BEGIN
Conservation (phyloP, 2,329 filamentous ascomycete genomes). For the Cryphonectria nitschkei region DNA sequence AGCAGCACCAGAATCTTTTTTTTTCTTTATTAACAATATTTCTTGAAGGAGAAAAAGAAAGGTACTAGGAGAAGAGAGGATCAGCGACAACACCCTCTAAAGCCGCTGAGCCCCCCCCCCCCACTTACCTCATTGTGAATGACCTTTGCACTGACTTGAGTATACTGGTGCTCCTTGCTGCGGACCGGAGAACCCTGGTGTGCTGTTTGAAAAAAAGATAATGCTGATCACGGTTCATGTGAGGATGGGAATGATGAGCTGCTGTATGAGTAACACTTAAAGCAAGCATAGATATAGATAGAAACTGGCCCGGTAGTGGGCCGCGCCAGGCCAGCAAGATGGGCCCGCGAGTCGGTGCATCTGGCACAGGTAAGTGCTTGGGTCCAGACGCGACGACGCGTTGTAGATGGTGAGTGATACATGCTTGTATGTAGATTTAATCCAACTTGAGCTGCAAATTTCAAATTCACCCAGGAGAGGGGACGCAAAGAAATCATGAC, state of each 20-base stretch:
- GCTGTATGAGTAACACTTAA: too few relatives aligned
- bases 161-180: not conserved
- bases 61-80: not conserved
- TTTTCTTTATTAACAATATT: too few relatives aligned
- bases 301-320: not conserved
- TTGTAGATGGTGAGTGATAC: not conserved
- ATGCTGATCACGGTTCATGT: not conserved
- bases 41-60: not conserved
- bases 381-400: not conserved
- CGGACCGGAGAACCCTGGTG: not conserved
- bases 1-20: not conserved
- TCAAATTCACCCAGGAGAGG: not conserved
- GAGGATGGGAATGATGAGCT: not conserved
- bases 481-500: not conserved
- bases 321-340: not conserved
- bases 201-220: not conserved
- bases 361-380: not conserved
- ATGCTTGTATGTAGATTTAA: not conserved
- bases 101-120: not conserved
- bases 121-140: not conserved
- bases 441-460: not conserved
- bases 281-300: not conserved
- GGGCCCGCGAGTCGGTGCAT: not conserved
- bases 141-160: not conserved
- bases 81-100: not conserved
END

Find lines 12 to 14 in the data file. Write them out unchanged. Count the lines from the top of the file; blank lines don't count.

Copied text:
- bases 1-20: not conserved
- TCAAATTCACCCAGGAGAGG: not conserved
- GAGGATGGGAATGATGAGCT: not conserved